Mikhail Mikeshin

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Mikeshin, Mikhail Osipovich

 

Born Feb. 9 (21), 1835, in the village of Platonovo, in Smolensk Province; died Jan. 19 (31), 1896, in St. Petersburg. Russian graphic artist and designer of monuments.

Mikeshin studied at the St. Petersburg Academy of Arts from 1852 to 1858. Using Mikeshin’s plans (done more or less as detailed graphic sketches), a group of sculptors produced the monuments Russia’s Millennium in Novgorod (unveiled in 1862), To Catherine II in Leningrad (unveiled in 1873), To Bogdan Khmel’nitskii in Kiev. All three were done in bronze and granite. Stylistically, Mikeshin’s designs are related to late 19th-century Russian academic sculpture. They often combine patriotic enthusiasm with the ideas of autocracy and Russian Orthodoxy. Mikeshin illustrated the works of Gogol, Pushkin, and Shevchenko.

WORKS

Savinov, A. Mikeshin. Moscow, 1971.
References in periodicals archive ?
Mikeshin monument to 1,000 years of Russian history, a work that, by attempting to grasp some sort of sociopolitical whole, only wound up exposing the contradictions and complexities of Russian/Ukranian/Slavic identity and the impossibility of agreeing on a common version thereof.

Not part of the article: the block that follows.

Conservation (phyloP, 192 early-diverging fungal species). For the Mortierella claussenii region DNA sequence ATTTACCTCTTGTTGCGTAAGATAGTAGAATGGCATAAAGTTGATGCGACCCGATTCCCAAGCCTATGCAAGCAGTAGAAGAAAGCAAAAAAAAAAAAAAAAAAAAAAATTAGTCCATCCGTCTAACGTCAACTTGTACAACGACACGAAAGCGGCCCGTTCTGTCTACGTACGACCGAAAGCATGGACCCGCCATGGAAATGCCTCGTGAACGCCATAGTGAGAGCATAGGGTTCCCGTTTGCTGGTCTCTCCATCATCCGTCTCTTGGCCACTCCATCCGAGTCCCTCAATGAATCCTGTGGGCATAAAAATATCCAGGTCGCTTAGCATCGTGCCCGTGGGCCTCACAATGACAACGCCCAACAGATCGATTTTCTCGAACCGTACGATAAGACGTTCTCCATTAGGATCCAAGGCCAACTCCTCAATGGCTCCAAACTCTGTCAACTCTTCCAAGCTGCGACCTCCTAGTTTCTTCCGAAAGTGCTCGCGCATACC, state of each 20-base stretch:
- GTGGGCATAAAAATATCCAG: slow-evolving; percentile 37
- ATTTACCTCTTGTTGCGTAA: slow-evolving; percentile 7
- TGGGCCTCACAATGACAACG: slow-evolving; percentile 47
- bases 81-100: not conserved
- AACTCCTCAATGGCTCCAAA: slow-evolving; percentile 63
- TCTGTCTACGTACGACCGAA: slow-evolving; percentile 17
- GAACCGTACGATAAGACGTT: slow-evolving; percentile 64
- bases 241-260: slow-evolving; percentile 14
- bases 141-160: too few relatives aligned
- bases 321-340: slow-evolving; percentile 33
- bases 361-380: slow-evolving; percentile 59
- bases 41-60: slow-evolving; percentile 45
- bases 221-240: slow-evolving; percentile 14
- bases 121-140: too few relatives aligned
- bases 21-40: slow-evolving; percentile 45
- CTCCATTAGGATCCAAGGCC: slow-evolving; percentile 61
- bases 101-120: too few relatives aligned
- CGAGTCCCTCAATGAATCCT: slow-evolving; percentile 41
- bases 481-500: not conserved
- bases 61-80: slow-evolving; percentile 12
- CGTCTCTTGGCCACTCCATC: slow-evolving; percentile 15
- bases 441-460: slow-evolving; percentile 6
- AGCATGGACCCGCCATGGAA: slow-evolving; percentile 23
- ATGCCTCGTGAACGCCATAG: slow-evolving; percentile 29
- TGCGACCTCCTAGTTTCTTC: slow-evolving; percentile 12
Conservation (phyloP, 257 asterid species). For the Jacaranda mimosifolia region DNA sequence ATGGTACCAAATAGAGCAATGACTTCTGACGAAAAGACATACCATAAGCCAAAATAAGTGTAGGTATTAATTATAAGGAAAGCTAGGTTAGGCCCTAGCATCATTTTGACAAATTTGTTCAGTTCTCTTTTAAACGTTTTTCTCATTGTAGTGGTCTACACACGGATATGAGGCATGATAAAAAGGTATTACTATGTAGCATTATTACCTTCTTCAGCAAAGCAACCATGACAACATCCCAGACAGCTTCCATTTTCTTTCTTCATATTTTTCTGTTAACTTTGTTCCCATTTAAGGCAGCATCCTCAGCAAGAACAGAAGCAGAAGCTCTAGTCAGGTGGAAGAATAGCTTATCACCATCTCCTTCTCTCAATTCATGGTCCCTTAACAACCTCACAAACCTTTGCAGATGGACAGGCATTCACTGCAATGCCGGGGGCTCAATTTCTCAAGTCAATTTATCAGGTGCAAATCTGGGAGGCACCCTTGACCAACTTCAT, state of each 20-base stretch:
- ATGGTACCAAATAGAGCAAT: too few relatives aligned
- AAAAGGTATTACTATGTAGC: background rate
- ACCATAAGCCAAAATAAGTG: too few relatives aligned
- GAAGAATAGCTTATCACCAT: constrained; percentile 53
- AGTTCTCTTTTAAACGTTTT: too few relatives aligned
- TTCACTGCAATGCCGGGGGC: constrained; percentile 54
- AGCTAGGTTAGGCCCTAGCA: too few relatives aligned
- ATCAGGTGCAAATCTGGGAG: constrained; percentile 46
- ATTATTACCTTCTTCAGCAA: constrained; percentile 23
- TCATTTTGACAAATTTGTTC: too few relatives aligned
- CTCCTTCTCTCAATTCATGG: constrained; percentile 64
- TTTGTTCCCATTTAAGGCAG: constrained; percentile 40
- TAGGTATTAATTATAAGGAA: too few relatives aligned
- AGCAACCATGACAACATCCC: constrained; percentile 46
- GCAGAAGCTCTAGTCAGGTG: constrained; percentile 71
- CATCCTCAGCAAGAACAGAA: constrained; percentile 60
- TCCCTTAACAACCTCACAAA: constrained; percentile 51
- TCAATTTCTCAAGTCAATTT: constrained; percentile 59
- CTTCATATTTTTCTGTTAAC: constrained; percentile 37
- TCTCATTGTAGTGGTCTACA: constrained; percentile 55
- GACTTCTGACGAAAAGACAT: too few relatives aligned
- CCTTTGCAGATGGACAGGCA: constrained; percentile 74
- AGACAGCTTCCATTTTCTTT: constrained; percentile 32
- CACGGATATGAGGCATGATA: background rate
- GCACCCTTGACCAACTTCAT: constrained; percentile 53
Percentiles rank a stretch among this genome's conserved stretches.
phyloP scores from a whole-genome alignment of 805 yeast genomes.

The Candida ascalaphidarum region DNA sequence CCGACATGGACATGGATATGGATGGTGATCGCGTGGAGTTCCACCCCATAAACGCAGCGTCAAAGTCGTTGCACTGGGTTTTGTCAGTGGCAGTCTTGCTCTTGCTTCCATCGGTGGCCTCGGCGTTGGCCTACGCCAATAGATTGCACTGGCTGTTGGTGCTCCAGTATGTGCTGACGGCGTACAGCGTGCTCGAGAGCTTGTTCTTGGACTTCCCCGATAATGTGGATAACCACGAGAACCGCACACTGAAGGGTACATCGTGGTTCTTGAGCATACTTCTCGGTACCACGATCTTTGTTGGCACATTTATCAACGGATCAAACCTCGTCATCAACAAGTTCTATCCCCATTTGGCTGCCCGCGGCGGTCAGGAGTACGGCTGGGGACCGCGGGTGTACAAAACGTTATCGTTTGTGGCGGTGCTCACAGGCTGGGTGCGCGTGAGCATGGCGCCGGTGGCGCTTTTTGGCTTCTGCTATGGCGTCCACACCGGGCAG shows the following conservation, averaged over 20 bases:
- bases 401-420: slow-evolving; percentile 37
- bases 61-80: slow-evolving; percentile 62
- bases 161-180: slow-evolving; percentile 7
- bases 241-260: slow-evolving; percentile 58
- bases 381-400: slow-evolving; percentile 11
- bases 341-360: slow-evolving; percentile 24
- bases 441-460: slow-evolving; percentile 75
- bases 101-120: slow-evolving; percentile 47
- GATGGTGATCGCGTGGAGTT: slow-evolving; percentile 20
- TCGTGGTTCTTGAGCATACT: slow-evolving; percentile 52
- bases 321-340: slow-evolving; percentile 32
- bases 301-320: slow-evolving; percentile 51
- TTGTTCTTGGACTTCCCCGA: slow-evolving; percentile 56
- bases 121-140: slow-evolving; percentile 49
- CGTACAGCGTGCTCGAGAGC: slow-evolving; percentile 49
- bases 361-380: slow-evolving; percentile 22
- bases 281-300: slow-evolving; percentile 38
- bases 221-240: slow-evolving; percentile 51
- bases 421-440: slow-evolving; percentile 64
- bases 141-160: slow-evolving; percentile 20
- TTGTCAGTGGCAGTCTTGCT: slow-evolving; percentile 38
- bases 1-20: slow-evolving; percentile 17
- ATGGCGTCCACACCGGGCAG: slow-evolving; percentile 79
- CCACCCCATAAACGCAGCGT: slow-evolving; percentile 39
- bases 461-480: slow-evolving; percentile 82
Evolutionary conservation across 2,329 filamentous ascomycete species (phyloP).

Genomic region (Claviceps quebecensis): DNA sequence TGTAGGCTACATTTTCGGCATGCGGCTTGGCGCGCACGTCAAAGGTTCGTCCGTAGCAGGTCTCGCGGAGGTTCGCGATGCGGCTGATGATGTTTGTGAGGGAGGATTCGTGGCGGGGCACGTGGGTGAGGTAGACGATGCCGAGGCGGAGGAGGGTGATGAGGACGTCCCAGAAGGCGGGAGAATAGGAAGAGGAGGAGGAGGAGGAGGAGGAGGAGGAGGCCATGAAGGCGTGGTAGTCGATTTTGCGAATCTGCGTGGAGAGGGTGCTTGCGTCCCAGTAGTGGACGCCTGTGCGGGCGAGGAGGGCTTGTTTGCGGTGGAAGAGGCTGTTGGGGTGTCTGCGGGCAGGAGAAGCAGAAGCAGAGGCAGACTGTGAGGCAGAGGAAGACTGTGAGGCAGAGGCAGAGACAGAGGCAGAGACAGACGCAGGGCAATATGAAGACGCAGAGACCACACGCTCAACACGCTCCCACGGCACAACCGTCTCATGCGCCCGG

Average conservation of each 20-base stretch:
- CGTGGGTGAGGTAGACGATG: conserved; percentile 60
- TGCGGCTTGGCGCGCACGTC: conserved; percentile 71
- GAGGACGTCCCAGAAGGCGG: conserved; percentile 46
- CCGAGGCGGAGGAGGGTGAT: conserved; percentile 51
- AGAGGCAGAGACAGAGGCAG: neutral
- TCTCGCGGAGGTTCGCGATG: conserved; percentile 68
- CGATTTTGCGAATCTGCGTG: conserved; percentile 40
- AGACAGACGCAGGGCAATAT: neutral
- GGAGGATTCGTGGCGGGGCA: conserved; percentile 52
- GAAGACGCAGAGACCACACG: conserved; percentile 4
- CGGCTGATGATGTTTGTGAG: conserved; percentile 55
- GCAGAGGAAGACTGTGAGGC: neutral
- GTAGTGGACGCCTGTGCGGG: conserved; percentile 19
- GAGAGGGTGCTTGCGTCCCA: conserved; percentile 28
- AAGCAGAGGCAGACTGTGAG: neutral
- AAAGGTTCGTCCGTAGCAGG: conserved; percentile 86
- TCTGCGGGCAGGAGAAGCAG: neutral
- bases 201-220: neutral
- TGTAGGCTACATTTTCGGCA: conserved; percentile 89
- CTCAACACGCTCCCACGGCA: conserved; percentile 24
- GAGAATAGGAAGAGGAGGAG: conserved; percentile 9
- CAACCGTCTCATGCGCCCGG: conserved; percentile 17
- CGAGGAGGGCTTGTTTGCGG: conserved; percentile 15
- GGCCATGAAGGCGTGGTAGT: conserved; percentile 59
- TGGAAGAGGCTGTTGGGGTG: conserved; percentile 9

Mikeshin explained to the tsar that "in Ukraine [na Ukraine] under the influence of the Polish uprising, a broad-based desire to celebrate the patriotic service of Hetman Khmel'nitskii, who joined Ukraine to Russia, had arisen.
61) Below the horse's hooves, Mikeshin added a traditional Ukrainian folksong of the 17th century recently published by Dragomanov: "Oh, it will be better/oh, it will be more beautiful/When in our Ukraine / There are no Jews, no Poles / And no Union.
76) In December 1872, Iuzefovich suggested that all figures except for the horseman, a pair of broken chains lying under the horse's hooves--a "symbol of the trampling of Polish oppression"--and the broken Polish banner (which Alexander II had already directed Mikeshin to omit) be removed from the model.
82) The order provoked an angry response from Mikeshin, but it also confused the committee, which claimed that it was not clear whether Alexander wanted both the Jesuit and the flag removed, or merely the human figure omitted.
Mikeshin illustrated Ukrainian-language publications of Shevchenko's Kobzar: see M.
57) Mikeshin modeled the statue's face on historical portraits of Khmel'nitskii and borrowed Cossack garb and weapons from Antonovich's personal collection.
58) Mikeshin to Iuzefovich, 19 February 1869 (TsDIAK f.
61) On "united, indivisible Russia," see Mikeshin to Iuzefovich, 2 January 1869 (TsDIAK f.
72) The grand duke's opposition is mentioned in Mikeshin to Iuzefovich, 9 February 1872 (TsDIAK f.
78) Mikeshin to Dondukov-Korsakov, undated correspondence (ibid .